Apart from the increase to the number of euthanasia deaths, there have been other negative developments as well. Under the name of "End of Life Clinic", NVVE founded a network of "mobile health teams" willing to travel by patients to perform euthanasia. Considering that the law assumes (but does not require) a stable relationship between the doctor - patient, in which law assumes (but does not require) a stable relationship between the doctor - patient, in which the death might be the end of a period of treatment and of interaction between the doctor and the patient, these doctors see the patient on average only three times before administering the drugs needed to end their lives. This is an absurd idea since no relationship between doctor and patient is established. We wonder if these "mobile health teams" actually consider the patient as a whole being guided by the real underlying question: "What lies behind someone's request to die?" This is the central aspect to focus on in the relationship with the patient. 

But you can never analyze this within a few days! There is simply not enough time to explore the alternatives. Research shows that around 10% of the requests for euthanasia were withdrawn when quality health care was offered to the patient. However, the clinic does not care that people can change their minds and withdraw the request. These doctors have only two options: to administer life - ending drugs or give up the patient. The "End of Life Clinic" deals now with hundreds of cases.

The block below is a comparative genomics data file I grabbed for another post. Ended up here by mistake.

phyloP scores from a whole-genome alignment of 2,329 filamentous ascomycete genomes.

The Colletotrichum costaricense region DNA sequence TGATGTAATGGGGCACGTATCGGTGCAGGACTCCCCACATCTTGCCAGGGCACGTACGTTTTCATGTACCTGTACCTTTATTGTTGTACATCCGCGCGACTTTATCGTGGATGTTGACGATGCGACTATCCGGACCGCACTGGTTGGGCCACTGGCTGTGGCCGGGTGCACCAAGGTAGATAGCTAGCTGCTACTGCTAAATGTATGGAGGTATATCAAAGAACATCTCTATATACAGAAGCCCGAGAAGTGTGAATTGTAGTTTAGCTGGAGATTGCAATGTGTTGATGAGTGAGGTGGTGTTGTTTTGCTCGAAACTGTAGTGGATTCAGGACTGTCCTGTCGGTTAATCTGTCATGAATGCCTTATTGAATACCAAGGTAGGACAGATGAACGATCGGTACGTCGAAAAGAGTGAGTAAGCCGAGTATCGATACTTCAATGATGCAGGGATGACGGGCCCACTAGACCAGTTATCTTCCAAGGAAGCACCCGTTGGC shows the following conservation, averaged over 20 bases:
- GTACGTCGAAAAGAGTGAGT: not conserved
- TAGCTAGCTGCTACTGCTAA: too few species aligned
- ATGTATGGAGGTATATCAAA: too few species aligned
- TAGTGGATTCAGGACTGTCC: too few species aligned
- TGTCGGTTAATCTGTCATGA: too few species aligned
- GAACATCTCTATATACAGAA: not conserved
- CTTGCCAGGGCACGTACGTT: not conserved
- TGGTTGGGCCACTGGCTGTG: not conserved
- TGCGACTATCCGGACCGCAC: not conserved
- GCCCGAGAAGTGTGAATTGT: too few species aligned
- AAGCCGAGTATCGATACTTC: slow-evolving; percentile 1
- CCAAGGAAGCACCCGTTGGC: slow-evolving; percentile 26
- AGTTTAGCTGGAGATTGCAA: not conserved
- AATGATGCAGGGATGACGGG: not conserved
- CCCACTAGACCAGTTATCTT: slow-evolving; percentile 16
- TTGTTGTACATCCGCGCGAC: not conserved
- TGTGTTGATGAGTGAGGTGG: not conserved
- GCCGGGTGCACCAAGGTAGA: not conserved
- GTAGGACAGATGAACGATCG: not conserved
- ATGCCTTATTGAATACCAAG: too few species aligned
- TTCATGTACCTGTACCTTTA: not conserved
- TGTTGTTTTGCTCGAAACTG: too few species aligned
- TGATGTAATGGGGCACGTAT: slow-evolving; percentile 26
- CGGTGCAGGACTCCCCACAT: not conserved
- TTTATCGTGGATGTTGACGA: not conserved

The pro-euthanasia lobby of the Netherlands has renewed since November 2015 its push to introduce and legalize the so-called "kill pill" (pill of death) that would be made available, free of charge and on demand, to people who are older than 70. It was also called the "Drion pill" from the name of a Dutch judge who advocated this idea early from the 90s. A public debate that focused on whether or not to grant legal options is still ongoing in the Netherlands for the assisted death of non diseased elderly over 70 years old that express the "desire" to die. According to a citizens' initiative signed by 116000 people in 2010, the possibility of death should be legalized. The government has discussed this initiative, but at the moment there is not enough consensus. There are many questions: how many people really want this?, what is the difference between this population and the population of elderly patients? But above all: is this the right solution for the elderly? 

The director of the pro-euthanasia lobby Robert Shurink has recently claimed that "the society wants a pill like that". This claim however has no basis whatsoever. It is not true that the society wants this pill. Robert Schurink represents only the NVVE members. As we saw earlier, the increase in cases of euthanasia since 2008 naturally includes a gradual change in the type of patients who receive these treatments. While the report of the first years after 2002, hardly includes any patient with psychiatric illness or dementia, these numbers are now rising sharply. As demonstrated, in January 2012 by researchers from the NIVEL (Nederlands Instituut voor onderzoek van de Gezondheidsorg - Netherlands Institute for Health Services Research), the profile of those that request euthanasia has changed in the last thirty years. In the seventies, the most important reason to ask for euthanasia was pain. Nowadays, the loss of dignity and the meaning of life have become important reasons for a request for euthanasia. In fact, many cases have been reported where the suffering - important element for almost all treatments - old age, loneliness or bereavement were mentioned. Some of these patients could still live for years or decades!